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Publication numberUS3359810 A
Publication typeGrant
Publication dateDec 26, 1967
Filing dateMar 2, 1966
Priority dateMar 2, 1966
Publication numberUS 3359810 A, US 3359810A, US-A-3359810, US3359810 A, US3359810A
InventorsHansen John M
Original AssigneeScovill Manufacturing Co
Export CitationBiBTeX, EndNote, RefMan
External Links: USPTO, USPTO Assignment, Espacenet
Mechanism to convert rotating action to reciprocating action at reduced speed
US 3359810 A
Abstract  available in
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Claims  available in
Description  (OCR text may contain errors)

1386- 1967 J. M. HANSEN MECHANISM TO CONVERT ROTATING ACTION TO RECIPROCATING ACTION AT REDUCED SPEED Filed March 2, 1966 Fig-5 I NVENTOR. JOHN M. HANSEN ATTORNEY United States Patent 3,359,810 MECHANISM TO CONVERT ROTATING ACTION TO RECIPROCATING ACTION AT REDUCED SPEED John M. Hansen, Racine, Wis., assignor to Scovill Manufacturing Company, Waterbury, Guam, a corporation of Connecticut Filled Mar. 2, 1966, Ser. No. 531,305 9 Claims. (Cl. 74-60) This invention relates to mechanism to convert rotating action to reciprocating action at reduced speed. The mechanism is useful for embodiment in power operated knives for imparting reciprocatory movement to knife blades and for embodiment in other power operated tools and appliances.

The main object of the invention is to provide very simple and efiicient mechanism to convert rotary to linear reciprocatory motion which includes a ball, a rotated driving and ball retaining plate, and a non-rotary tiltable disc having a novel specially contoured ball contacting surface which faces the driving plate.

Another object of the invention is to provide novel flexible means for connecting the tiltable disc to a support and for connecting the disc to one or more arms which transmit reciprocatory motion to other mechanism such as the blades of a power operated knife, or to other motor driven tools.

The objects and advantages of the invention will be apparent from the drawings and following description.

In the drawings:

FIG. 1 is an elevational view, partly in section, of mechanism embodying my invention.

FIGS. 2 and 3 are views similar to FIG. 1, but in planes at right angles thereto, showing two different positions of the tiltable disc and parts connected thereto.

FIG. 4 is an isometric view of the tiltable disc, showing its specially contoured face.

FIG. 5 is a sectional view in the plane of the line 5-5 of FIG. 4.

FIG. 6 is a sectional view in the plane of the line 6- 6 of FIG. 4.

FIG. 7 is a sectional view in the plane of the line 77 of FIG. 4.

In the embodiment of the invention shown in the drawings, a rotated shaft 10 has fixed thereon a hub 11 integral with or connected to a driving plate 12 which has a ball retaining transversely curved peripheral rim portion 13. A non-rotating disc 15 is connected to a fixed support 16 by a flexible web 17. As shown, the disc, support and web are integrally formed of plastic material, but they may be made separately of different material, provided the web 17 permits tilting motion of the disc 15 relatively to the fixed support.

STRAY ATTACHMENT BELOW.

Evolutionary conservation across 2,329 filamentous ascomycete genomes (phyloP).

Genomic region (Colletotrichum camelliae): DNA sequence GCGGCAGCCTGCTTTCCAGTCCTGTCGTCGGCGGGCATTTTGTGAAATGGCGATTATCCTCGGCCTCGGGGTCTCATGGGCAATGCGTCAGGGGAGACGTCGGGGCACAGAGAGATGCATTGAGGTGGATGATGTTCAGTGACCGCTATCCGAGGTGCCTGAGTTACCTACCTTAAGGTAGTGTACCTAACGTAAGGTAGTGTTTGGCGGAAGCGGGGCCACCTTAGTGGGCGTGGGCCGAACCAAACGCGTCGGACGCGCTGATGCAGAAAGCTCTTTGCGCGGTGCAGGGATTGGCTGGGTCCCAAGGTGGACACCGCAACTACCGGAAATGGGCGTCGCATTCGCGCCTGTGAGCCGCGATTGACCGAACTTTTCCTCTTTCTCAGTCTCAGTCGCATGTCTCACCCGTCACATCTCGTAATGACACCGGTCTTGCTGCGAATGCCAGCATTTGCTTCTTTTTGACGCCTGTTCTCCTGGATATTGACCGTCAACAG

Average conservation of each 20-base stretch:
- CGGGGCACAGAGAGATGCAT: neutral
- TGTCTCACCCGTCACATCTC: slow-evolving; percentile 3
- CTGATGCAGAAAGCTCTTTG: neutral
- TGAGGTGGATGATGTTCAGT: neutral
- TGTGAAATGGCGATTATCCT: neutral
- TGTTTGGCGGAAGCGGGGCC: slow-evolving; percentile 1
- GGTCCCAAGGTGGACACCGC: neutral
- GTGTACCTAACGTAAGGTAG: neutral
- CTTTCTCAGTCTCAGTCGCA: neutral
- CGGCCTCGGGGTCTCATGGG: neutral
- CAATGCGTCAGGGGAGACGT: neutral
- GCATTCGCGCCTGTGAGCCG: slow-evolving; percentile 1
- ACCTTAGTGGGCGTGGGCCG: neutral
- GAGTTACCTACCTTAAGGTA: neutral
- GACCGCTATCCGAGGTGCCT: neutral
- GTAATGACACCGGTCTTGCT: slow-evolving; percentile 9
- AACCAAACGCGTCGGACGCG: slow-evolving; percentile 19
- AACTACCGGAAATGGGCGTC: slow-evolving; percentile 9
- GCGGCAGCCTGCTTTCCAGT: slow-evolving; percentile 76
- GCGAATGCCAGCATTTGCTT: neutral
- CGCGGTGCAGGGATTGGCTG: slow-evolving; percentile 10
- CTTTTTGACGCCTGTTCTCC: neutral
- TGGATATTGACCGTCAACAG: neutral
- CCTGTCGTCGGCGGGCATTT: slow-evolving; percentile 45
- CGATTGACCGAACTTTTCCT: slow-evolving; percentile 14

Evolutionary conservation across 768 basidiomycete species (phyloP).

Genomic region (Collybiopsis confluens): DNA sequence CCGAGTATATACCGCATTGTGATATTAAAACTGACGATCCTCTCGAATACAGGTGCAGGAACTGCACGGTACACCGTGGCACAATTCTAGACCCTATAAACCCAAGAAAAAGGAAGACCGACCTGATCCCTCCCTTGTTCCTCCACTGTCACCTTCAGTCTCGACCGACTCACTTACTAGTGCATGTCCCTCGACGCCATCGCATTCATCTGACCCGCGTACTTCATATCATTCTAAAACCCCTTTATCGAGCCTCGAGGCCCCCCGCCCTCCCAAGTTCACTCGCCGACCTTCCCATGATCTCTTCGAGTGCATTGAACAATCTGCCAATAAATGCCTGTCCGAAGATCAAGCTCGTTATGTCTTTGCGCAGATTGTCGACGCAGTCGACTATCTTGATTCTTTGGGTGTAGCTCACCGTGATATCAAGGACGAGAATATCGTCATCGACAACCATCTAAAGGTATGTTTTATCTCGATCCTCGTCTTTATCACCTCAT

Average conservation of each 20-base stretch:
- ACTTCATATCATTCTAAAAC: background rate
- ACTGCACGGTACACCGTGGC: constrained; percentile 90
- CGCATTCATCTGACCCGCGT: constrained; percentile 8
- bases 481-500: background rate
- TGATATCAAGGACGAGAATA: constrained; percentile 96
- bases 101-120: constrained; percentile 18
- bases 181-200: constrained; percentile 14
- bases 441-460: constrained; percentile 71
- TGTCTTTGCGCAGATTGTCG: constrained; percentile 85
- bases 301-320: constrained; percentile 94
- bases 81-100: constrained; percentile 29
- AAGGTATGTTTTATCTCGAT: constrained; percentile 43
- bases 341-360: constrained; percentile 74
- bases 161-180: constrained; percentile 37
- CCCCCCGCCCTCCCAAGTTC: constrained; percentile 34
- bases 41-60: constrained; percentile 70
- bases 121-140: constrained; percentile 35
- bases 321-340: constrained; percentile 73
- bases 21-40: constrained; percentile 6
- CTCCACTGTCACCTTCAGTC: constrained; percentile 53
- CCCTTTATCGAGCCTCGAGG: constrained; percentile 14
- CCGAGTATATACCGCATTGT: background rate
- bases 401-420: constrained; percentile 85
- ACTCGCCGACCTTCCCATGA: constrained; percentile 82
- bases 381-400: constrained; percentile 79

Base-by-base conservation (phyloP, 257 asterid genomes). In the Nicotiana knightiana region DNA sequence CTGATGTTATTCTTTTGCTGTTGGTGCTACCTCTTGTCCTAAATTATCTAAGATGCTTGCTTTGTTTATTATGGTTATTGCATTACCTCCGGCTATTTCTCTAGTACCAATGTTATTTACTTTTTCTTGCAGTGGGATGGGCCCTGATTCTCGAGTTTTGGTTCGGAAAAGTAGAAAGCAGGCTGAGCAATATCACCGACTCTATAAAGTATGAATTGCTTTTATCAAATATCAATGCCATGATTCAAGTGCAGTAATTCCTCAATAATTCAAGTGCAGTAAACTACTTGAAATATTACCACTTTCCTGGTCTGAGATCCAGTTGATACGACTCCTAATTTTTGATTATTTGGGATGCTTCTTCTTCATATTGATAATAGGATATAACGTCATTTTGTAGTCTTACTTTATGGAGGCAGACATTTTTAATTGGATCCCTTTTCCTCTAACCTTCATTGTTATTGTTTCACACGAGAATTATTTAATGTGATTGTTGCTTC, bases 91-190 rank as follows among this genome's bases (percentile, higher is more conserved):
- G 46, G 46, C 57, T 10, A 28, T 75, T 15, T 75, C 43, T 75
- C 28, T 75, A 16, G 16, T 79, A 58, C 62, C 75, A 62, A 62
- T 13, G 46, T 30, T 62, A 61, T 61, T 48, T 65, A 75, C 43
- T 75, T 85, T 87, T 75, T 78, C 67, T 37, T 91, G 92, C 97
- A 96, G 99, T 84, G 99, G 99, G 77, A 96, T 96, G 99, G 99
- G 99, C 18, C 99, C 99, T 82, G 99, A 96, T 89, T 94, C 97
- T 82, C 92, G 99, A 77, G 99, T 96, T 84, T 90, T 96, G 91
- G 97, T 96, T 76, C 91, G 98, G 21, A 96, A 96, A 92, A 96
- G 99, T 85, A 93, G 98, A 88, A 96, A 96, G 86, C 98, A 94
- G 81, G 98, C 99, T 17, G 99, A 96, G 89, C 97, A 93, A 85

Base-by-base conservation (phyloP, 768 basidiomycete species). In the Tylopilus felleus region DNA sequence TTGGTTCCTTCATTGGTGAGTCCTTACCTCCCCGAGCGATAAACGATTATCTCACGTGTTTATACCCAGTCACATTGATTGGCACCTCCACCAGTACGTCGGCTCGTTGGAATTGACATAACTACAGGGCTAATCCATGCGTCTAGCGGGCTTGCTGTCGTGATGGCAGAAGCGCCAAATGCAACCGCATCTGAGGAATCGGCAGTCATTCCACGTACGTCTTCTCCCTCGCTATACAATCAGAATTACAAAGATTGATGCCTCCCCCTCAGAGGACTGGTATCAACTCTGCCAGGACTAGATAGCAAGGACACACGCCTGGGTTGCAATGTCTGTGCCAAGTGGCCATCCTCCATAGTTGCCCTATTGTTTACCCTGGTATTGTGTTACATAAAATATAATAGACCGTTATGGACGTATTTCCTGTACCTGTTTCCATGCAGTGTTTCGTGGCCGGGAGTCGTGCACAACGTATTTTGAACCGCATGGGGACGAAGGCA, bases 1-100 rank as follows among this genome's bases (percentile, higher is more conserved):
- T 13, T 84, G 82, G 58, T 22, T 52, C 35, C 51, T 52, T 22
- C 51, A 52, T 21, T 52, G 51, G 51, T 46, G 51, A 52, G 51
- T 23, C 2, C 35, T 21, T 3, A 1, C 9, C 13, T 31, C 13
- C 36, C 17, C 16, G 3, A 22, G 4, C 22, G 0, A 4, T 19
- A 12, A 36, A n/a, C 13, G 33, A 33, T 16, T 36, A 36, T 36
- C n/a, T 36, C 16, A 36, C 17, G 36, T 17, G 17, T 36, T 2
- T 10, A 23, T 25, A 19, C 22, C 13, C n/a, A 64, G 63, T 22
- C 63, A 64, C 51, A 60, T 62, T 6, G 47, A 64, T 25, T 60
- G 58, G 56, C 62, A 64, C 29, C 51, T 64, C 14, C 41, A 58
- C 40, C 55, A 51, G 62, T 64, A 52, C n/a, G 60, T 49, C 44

The disc 15 has a symmetrical working surface in which the center 18 and diametrically opposite peripheral areas 19, 19, as well as the area between the areas 19, 19 and the center 18, lie in one plane. Diametrically opposite peripheral areas 20, 20, each spaced ninety degrees from an area 19, 19, are in a different plane. For convenience, the areas 19 will be termed the high areas and the areas 20 will be termed the low areas. The working surface of the disc 15 slopes gradually from the high area adjacent and between the points 19, 19, toward the lower peripheral areas adjacent the low points 20, 20.

The disc 15 is spaced from the driving plate 12 a distance sufficient to receive a ball 21 between the plate 12 and the low areas 20, 20 of the disc. The rim portion 13 is sufficiently deep to retain the ball between the plate and disc.

A member 22 is connected by a flexible web 23 to the disc 15 adjacent the peripheral edge of the disc on the 3,359,810 Patented Dec. 26, 1967 side opposite the Working face of the disc. Another flexible web 24 may be formed in the member 22 to facilitate its reciprocatory movement and connection to reciprocated blades or other tool devices. As shown in the drawings, the member 22 is a reciprocated arm, and the disc, webs and arm are integrally molded of plastic material, but the said parts may be made separately and the connecting means between the disc and arm may be other linkage which permits pivotal movement between the member 22 and the disc 15. The webs 17, 23, are relatively thin in the dimension of the parts to be flexed to permit rocking motion of the disc 15.

The rolling path of the ball is controlled by the contour of the working face of the disc 15 and by the rela tive position of the rim 13 of the driving plate 12. The ball travels alternately over the high and low peripheral areas of the disc and causes the disc to rock back and forth to transmit reciprocatory motion to the member 22. Since the length of the rolling path is greater than the circumference of the ball, the hub and plate 12 must rotate more than once to return the ball to its starting position. Thus the reciprocatory speed of the knife blades or other tools is reduced as compared to the rotary speed of the shaft.